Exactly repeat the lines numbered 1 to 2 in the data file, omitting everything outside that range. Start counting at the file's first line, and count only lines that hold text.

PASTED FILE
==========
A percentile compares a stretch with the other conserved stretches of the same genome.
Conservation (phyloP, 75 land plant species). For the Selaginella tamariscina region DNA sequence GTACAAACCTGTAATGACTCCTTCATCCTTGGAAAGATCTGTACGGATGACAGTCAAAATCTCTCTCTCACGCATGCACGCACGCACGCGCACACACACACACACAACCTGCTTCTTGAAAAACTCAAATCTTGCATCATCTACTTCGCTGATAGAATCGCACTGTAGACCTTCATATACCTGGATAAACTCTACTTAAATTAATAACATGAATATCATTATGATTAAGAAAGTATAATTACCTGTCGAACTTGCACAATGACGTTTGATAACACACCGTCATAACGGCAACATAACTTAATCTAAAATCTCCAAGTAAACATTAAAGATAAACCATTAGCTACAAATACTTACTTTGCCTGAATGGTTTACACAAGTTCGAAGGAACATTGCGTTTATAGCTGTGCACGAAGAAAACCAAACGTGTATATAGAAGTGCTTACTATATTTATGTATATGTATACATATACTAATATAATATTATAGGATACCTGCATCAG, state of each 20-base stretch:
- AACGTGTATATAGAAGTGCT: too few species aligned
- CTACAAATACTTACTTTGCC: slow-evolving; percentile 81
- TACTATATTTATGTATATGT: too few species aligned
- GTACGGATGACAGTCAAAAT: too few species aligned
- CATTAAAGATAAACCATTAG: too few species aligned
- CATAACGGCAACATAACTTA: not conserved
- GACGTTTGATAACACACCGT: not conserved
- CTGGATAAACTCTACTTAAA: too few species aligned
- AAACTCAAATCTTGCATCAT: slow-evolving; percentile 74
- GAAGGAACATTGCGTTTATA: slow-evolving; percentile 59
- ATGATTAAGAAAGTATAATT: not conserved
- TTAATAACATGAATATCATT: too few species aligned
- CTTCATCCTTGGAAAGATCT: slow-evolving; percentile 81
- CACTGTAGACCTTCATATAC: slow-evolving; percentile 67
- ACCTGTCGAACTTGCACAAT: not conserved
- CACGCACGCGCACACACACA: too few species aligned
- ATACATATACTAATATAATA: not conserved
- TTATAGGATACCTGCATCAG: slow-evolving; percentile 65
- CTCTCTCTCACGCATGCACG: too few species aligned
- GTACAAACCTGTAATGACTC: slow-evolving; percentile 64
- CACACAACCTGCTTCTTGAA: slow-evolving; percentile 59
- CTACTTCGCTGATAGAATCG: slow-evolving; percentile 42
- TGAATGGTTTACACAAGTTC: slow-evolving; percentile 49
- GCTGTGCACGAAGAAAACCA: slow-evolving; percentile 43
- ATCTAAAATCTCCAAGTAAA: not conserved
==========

A percentile compares a stretch with the other conserved stretches of the same genome.
Conservation (phyloP, 75 land plant species). For the Selaginella tamariscina region DNA sequence GTACAAACCTGTAATGACTCCTTCATCCTTGGAAAGATCTGTACGGATGACAGTCAAAATCTCTCTCTCACGCATGCACGCACGCACGCGCACACACACACACACAACCTGCTTCTTGAAAAACTCAAATCTTGCATCATCTACTTCGCTGATAGAATCGCACTGTAGACCTTCATATACCTGGATAAACTCTACTTAAATTAATAACATGAATATCATTATGATTAAGAAAGTATAATTACCTGTCGAACTTGCACAATGACGTTTGATAACACACCGTCATAACGGCAACATAACTTAATCTAAAATCTCCAAGTAAACATTAAAGATAAACCATTAGCTACAAATACTTACTTTGCCTGAATGGTTTACACAAGTTCGAAGGAACATTGCGTTTATAGCTGTGCACGAAGAAAACCAAACGTGTATATAGAAGTGCTTACTATATTTATGTATATGTATACATATACTAATATAATATTATAGGATACCTGCATCAG, state of each 20-base stretch: